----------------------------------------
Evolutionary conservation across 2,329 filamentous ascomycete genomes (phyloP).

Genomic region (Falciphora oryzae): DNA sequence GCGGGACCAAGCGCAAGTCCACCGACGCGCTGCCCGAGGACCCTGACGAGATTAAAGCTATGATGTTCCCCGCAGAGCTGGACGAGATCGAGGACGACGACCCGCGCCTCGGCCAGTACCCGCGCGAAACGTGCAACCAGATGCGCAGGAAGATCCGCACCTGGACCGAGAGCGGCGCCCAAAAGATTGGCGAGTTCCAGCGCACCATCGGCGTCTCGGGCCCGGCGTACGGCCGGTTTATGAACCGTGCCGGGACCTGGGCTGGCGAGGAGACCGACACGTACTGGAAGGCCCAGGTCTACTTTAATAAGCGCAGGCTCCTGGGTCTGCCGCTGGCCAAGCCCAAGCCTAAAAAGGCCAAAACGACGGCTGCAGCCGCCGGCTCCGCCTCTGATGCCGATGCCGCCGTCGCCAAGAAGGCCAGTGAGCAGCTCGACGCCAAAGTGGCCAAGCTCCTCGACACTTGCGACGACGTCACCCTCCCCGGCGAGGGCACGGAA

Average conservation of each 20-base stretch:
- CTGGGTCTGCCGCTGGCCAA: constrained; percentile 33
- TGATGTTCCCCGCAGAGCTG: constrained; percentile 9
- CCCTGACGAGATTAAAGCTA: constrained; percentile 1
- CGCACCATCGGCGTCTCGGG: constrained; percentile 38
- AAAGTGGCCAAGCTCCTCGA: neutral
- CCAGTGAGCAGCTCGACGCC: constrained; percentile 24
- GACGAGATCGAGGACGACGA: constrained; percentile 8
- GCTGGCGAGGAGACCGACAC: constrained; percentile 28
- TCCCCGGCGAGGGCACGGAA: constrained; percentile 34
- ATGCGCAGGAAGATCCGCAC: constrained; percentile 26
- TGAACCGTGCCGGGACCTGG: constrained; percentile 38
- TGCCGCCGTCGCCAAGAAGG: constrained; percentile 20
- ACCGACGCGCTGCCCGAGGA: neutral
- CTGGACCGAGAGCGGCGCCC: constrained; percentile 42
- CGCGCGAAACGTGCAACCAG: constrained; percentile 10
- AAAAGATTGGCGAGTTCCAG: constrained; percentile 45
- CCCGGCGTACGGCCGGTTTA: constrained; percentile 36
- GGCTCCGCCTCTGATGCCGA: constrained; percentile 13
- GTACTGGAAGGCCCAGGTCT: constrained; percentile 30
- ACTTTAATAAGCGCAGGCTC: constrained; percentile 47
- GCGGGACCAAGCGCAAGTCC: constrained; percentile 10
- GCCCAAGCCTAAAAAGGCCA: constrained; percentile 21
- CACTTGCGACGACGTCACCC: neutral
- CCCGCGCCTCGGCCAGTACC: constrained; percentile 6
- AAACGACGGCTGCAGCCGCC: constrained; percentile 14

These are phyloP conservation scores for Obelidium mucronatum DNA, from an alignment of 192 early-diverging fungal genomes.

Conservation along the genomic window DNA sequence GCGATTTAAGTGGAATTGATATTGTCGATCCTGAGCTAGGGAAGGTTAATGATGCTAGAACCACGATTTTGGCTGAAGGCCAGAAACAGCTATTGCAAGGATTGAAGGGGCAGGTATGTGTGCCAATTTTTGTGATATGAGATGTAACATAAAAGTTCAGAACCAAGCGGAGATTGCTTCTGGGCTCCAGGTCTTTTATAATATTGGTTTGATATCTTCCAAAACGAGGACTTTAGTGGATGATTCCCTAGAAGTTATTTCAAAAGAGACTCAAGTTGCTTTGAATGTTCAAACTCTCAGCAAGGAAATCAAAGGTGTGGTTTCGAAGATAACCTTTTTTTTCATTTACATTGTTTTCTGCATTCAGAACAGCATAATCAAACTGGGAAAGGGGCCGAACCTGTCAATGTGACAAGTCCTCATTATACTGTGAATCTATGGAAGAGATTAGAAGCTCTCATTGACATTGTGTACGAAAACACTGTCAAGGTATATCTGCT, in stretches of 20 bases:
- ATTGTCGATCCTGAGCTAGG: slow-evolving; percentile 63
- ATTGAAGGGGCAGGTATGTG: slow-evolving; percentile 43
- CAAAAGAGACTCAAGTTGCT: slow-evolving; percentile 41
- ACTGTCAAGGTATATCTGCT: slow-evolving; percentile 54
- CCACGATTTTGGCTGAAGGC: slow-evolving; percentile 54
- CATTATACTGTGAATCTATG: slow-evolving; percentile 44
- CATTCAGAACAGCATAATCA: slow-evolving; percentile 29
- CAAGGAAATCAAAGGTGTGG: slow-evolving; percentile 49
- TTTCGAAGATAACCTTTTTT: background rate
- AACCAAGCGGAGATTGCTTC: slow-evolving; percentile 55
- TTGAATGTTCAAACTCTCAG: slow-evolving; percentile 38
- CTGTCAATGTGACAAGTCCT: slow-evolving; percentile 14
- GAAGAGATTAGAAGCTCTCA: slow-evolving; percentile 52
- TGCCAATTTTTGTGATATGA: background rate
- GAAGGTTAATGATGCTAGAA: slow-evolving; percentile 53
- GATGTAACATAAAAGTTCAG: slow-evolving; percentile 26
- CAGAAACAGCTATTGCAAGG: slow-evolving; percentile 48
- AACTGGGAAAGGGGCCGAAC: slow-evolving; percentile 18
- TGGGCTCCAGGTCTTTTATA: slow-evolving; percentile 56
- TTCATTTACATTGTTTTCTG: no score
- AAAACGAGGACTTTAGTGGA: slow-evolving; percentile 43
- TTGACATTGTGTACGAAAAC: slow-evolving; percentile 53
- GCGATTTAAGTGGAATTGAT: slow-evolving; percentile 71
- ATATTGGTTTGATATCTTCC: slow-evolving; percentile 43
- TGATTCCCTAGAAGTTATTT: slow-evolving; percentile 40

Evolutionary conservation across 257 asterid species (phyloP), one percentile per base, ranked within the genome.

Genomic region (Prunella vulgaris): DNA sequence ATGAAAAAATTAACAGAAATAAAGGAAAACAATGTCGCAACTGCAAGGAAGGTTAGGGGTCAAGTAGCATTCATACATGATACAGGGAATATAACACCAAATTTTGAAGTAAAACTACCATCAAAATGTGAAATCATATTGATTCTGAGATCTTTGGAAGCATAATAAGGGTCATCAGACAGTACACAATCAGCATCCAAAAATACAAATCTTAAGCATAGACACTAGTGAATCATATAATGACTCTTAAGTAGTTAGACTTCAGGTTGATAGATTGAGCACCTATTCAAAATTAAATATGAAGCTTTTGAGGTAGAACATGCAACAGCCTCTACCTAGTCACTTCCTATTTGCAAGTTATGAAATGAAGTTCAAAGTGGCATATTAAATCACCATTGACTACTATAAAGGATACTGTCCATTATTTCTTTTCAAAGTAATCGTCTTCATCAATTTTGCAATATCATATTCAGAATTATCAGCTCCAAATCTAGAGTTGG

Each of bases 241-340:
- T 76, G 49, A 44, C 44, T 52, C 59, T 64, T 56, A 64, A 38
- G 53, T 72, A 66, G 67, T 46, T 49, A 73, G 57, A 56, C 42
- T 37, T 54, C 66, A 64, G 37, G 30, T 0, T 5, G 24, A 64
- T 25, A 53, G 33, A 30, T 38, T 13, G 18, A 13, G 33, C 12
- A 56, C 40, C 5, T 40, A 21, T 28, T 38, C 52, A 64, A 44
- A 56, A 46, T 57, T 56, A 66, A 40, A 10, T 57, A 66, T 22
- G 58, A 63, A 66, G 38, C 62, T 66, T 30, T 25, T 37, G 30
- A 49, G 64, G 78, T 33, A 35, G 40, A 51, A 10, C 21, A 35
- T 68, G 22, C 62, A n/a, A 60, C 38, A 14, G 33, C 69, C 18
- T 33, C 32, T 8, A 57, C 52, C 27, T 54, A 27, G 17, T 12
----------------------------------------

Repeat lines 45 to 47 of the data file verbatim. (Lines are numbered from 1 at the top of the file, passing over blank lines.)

- GAAGGTTAATGATGCTAGAA: slow-evolving; percentile 53
- GATGTAACATAAAAGTTCAG: slow-evolving; percentile 26
- CAGAAACAGCTATTGCAAGG: slow-evolving; percentile 48